(Courtesy of Squad)

Kerbal Space Program
Developed by: Squad
Published by: Squad
Available on: PC

Video games excel at manufacturing fear and self-doubt and then reward players for escaping those fears and doubts with vanities (trophies, confettied explosions, cadavers). Anything can be made fun in video-game terms if the game can create anguished expectations of failure and then train its players to figure out which combinations can be used to erase those feelings. On these terms, “Kerbal Space Program” is a miracle, a game that engenders wonder at its scale and awe for its complexity. It has all of the true grandeur of a masterwork.

First released as a public prototype for building and launching virtual rockets in 2011, “Kerbal Space Program” has steadily grown into a space exploration game that’s drawn the admiration of SpaceX founder Elon Musk and NASA, which designed an asteroid redirect mission for the game. After nearly four years as a public beta, the game has finally reached its official commercial release with version 1.0, which includes interplanetary travel; a career mode built around a system of research, funding, and contracts; and a series of missions, which includes using satellites to build an orbiting communication network. Surrounding it all is a constant stream of community game modifications, which experiment with everything from travel to new solar systems to ambient radio chatter.

“Kerbal” skirts the realism of full simulation. It is full of exquisite detail that requires an almost meditational thought process to accomplish simple-sounding acts — balancing fuel tanks, arranging solar panels, equipping a flight computer capable of holding a steady trajectory, etc. Simply getting off the launch pad with the right kind of equipment demands intense and prolonged attention. In my first 20 hours with the game, I had managed to build and launch a spacecraft, transfer orbit from the game’s version of Earth to the moon, and learned to dock with an orbiting satellite.


(Courtesy of Squad)

Beneath each of these seemingly-simple tasks is a series of systems whose geometric interrelation can seem overwhelming. But there is something about the tranquility of space and its massive timescales that makes the complex seem possible, able to be broken down into manageable tasks. Rather than simply pointing your ship at an orbiting space station and accelerating, you use your rockets to adjust your orbit to the same plane as your target, expand your orbit to intersect with the target at the right place, all the while managing your speed and ensuring you don’t throw off your orbit’s arc in order to arrive at the point of intersection at exactly the right time.

These operations are managed across several views: a map screen that shows the solar system and its overlapping geometry, a cinematic view of your ship as it moves through space against the electric blue edge of planetary atmosphere, and an inner cockpit view that puts you alongside the bulge-eyed green astronauts whose slapstick hyperbole stands in for human wonderment. Spanning all three views is a navigation ball that shows your rotational position, a tool that allows you to shift trajectories and make fine grain adjustments in any view.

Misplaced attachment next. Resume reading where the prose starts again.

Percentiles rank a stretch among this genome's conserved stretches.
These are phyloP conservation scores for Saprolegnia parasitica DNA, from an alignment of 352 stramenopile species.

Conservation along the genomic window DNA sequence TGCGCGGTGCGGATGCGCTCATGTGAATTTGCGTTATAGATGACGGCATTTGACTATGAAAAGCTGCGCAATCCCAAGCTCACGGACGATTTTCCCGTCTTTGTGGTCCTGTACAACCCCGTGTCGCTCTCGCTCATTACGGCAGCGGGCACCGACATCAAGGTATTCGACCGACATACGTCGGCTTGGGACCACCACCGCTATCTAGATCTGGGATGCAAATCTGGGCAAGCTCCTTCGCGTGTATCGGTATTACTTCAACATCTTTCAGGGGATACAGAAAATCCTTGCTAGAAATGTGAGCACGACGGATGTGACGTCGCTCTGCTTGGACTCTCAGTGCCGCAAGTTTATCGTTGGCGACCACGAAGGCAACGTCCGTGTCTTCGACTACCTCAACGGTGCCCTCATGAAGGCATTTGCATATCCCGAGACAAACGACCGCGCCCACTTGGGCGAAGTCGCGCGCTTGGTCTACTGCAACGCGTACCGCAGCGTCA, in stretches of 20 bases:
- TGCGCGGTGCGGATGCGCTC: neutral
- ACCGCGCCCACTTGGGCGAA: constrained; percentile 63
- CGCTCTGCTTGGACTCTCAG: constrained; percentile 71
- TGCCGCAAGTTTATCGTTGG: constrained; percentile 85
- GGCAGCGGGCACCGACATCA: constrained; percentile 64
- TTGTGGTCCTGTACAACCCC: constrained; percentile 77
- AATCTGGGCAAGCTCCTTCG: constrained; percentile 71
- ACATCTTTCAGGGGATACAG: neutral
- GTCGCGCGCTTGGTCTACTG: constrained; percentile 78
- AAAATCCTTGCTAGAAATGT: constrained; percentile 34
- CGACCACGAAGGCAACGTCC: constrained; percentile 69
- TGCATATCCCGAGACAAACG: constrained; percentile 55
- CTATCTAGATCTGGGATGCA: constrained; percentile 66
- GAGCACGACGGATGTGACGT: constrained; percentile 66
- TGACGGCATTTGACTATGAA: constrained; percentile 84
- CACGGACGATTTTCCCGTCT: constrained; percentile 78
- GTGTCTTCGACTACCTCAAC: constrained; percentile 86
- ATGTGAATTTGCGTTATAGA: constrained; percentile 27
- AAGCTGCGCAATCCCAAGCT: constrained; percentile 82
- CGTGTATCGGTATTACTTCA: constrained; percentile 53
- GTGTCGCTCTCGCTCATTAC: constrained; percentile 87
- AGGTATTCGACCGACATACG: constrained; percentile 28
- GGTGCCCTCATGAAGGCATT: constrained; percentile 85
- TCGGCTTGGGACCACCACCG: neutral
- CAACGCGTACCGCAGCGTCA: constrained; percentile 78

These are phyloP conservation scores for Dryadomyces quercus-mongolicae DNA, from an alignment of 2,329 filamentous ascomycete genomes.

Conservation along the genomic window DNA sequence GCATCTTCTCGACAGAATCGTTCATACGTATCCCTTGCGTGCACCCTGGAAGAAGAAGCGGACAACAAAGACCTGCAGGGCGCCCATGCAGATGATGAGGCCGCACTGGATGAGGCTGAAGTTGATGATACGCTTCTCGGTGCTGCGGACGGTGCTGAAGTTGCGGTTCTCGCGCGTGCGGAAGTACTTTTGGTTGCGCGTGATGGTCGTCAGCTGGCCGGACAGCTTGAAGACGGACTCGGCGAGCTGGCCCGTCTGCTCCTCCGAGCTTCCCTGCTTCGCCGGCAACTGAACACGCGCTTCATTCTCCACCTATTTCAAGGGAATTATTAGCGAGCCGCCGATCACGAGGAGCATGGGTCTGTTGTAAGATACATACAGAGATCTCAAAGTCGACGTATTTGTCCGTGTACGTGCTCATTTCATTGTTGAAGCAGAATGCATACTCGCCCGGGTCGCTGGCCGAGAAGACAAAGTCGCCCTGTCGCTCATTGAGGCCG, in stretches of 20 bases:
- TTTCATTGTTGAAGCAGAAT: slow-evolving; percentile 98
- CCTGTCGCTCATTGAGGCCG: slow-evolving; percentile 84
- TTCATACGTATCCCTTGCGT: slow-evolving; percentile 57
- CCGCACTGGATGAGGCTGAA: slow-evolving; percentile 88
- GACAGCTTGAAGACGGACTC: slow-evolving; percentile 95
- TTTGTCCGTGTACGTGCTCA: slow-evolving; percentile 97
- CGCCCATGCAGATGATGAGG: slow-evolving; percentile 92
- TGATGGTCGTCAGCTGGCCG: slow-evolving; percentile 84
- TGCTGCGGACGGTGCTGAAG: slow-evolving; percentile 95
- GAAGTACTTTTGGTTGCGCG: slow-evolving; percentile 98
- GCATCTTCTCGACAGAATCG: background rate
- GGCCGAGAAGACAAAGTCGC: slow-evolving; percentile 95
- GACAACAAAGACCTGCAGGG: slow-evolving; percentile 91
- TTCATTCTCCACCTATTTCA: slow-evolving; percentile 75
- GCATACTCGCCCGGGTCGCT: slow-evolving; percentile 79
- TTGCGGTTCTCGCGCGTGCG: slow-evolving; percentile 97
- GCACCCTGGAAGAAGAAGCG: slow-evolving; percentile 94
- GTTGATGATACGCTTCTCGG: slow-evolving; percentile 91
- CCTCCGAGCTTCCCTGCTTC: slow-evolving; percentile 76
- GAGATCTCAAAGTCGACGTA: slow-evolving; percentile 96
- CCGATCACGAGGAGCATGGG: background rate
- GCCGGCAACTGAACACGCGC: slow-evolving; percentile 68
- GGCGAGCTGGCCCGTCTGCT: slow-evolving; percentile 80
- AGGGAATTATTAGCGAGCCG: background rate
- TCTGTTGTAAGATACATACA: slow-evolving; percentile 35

(Courtesy of Squad)

Though you can speed up time to keep up the pace of play, Kerbal’s slowness can be a tonic for the manic neediness of other games. I found particular satisfaction in setting an orbit, planning a maneuver for its far side, and then walking away from the computer for 20 minutes as the vessel drifted against the nebula. The potential success or failure of my calculations regarding fuel, transfer orbits, and what might be necessary to turn calculated trajectories into actual ones were deferred by long stretches of contemplative idyll in a starlit vacuum.

And as with all space exploration, there’s a sublime morbidity running through it all — the potential helplessness of running out of fuel two planets away from home, or accidentally deploying one’s parachute too early during re-entry, leaving one’s landing pod to crash fatally into the ocean. There isn’t much spectacle or theatricality in these moments of doom, but the complications of the systems that produce them can often create a feeling as acute as any high-intensity combat game.

“Kerbal Space Program” is the kind of game one’s never finished playing. Its ends always feel open to negotiation. It is a purer form of game play. Rather than a ritualistic capitulation to an unchanging condition, it creates a system of wonderment within an ever-expanding boundary of possibilties. Even the game’s susceptibility to bugs and its ungainly interfaces belie a wild expansiveness, technical byproducts of a thing attempting to do things no one planned for it to do.

These less refined elements provide another quality that few video games bother with, incentive toward moderation and reminders that there is just as much insight and experience to be had outside the game as within it. “Kerbal” is best appreciated as a space for lingering contemplation spread across three radically different dimensions of experience — the theoretical, cinematic, and subjective. Like space travel itself, the deeper one goes, the greater the sense of smallness, creating a burgeoning humility for how much is still undiscovered.

Michael Thomsen is a writer in New York. His work has appeared in The New Yorker, The Atlantic, Slate, The New Republic, The Daily Beast, The New Inquiry, Kill Screen, Edge, and Gamasutra. Follow him on Twitter @mike_thomsen.

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